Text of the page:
The quartz crystal microbalance (QCM) has a sensitivity comparable to that of the surface plasmon resonance (SPR) transducer. Molecularly imprinted polymers (MIPs) have a much lower cost than natural antibodies, they are easier to fabricate and more stable, and they exhibit satisfactory recognition ability when integrated onto sensing transducers. Hence, MIP-based QCM sensors have been used to recognize small molecules and, recently, microorganisms, but only a few have been adopted in protein sensing. In this work, a mixed salivary protein and poly(ethylene-co-vinyl alcohol), EVAL, solution is coated onto a QCM chip and a molecularly imprinted EVAL thin film formed by thermally induced phase separation (TIPS). The optimal ethylene mole ratios of the commercially available EVALs for the imprinting of amylase, lipase and lysozyme were found to be 32, 38, and 44 mol %, respectively. Finally, the salivary protein-imprinted EVAL-based QCM sensors were used to detect amylase, lipase and lysozyme in real samples (saliva) and their effectiveness was compared with that of a commercial ARCHITECT ci 8200 chemical analysis system. The limits of detection (LOD) for those salivary proteins were as low as ∼pM.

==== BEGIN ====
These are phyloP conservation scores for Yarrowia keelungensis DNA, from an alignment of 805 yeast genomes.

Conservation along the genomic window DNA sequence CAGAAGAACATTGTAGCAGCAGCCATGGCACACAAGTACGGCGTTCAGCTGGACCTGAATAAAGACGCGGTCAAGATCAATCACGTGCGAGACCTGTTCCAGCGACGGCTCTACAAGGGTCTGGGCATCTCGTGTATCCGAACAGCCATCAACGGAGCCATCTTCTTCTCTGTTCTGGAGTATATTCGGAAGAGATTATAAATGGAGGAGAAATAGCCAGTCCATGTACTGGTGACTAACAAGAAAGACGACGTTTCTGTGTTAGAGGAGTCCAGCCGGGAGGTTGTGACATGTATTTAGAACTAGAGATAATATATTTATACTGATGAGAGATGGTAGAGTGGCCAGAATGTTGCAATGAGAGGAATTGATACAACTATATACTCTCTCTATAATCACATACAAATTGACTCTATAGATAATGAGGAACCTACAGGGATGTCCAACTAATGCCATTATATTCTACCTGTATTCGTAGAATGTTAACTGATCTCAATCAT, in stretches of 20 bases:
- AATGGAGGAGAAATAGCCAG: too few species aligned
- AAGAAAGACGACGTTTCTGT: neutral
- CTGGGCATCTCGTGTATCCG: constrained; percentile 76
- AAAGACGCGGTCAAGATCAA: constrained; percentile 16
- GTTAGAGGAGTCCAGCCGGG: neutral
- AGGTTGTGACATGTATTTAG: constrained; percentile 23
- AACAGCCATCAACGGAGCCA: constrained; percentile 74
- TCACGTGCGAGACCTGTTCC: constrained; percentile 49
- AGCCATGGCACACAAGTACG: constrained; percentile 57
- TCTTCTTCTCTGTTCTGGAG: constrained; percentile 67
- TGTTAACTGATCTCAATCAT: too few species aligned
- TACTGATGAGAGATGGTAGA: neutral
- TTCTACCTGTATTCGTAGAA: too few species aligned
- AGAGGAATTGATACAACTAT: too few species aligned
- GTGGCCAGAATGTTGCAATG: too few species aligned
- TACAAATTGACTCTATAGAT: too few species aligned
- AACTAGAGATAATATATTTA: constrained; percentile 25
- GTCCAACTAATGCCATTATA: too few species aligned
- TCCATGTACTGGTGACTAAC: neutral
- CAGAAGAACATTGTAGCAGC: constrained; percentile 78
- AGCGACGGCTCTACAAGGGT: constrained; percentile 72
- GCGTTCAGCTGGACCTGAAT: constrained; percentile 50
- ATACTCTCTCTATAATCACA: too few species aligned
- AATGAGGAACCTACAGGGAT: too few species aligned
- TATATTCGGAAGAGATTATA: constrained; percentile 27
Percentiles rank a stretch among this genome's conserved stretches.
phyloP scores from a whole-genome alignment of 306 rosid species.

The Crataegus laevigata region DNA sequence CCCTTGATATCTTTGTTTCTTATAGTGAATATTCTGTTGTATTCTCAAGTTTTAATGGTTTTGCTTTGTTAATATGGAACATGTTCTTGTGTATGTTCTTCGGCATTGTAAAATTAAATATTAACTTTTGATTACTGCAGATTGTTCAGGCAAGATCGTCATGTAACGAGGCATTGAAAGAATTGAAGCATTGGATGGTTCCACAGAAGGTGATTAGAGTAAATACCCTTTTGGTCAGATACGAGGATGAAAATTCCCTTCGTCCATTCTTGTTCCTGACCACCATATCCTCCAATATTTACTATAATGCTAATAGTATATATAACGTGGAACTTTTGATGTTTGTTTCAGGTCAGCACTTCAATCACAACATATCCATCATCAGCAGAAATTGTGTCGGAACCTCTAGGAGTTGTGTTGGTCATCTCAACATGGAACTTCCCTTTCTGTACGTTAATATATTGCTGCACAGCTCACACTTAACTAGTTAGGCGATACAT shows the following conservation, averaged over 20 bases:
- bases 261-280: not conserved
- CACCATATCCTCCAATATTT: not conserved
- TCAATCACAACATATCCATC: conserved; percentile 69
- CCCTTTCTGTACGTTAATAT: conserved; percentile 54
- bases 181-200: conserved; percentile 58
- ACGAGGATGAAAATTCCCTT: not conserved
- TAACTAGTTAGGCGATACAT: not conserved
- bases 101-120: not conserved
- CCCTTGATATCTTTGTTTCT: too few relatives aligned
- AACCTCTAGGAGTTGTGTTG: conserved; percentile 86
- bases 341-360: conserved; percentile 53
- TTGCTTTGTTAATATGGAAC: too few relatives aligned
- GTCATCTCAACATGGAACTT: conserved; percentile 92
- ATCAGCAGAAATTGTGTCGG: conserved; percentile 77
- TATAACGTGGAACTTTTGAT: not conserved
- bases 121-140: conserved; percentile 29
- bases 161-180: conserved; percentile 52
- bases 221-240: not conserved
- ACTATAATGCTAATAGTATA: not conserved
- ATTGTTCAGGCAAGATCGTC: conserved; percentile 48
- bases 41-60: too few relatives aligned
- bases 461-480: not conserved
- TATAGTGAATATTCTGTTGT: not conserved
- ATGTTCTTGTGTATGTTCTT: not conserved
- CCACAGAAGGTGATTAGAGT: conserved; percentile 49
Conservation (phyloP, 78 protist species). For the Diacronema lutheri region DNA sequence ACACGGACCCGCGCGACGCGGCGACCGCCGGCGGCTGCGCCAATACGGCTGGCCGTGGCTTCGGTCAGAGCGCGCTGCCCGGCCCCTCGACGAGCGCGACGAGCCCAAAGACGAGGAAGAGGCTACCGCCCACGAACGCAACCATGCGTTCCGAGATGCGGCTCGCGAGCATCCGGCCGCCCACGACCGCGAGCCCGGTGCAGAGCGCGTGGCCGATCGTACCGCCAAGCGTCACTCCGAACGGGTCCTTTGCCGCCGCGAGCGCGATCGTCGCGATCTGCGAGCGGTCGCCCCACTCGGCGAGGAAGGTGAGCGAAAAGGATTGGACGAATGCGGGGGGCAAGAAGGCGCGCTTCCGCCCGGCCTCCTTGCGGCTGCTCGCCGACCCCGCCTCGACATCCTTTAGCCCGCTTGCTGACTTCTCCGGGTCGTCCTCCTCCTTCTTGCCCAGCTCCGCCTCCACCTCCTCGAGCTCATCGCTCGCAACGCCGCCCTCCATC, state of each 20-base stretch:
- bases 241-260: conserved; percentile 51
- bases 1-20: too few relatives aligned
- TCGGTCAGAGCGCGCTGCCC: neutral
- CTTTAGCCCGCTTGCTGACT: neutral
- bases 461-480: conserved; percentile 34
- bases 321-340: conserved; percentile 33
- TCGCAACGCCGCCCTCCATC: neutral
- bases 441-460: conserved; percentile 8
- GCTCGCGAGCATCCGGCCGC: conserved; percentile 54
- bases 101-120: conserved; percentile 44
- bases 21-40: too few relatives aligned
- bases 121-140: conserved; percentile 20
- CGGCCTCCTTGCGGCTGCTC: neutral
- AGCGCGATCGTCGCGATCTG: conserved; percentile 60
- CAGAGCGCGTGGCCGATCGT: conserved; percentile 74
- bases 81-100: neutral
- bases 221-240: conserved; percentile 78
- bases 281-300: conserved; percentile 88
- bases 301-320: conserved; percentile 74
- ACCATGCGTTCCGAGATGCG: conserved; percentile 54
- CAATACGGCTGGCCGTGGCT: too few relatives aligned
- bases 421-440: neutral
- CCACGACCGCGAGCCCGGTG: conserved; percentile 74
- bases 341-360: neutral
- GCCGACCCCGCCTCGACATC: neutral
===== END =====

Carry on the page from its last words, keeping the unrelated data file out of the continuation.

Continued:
All Science Journal Classification (ASJC) codes
- Materials Science(all)